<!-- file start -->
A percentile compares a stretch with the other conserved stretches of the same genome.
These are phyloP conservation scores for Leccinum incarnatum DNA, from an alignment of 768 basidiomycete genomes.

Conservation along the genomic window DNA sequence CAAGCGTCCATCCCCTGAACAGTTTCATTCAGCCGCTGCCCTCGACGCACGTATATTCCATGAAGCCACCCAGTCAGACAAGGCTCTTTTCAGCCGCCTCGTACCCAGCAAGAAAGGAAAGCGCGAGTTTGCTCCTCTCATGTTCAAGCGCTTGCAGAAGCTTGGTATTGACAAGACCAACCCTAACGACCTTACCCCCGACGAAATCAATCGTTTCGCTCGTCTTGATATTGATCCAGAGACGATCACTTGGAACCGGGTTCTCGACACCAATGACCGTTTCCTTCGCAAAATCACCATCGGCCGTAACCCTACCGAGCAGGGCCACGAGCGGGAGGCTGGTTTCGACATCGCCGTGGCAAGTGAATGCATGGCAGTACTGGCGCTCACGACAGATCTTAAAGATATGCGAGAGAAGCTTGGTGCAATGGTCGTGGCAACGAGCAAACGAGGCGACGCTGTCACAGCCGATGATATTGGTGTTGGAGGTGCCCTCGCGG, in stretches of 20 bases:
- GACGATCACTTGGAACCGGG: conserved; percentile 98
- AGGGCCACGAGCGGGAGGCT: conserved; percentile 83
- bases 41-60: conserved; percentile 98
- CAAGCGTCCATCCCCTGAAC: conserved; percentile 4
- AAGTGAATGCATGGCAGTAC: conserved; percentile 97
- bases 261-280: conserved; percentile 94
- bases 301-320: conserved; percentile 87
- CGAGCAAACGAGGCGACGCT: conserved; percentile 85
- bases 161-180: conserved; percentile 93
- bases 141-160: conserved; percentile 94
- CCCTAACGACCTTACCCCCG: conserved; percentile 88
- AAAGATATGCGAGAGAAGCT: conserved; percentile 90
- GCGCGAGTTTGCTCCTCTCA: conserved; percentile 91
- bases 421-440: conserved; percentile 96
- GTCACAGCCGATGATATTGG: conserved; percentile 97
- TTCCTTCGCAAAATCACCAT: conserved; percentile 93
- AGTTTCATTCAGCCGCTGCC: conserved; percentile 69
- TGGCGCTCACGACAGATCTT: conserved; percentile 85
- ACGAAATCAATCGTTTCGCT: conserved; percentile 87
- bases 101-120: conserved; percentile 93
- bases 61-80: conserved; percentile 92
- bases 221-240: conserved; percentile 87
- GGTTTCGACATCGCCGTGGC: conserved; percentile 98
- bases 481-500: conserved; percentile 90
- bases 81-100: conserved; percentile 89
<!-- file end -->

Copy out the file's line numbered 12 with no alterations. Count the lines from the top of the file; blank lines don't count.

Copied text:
- bases 161-180: conserved; percentile 93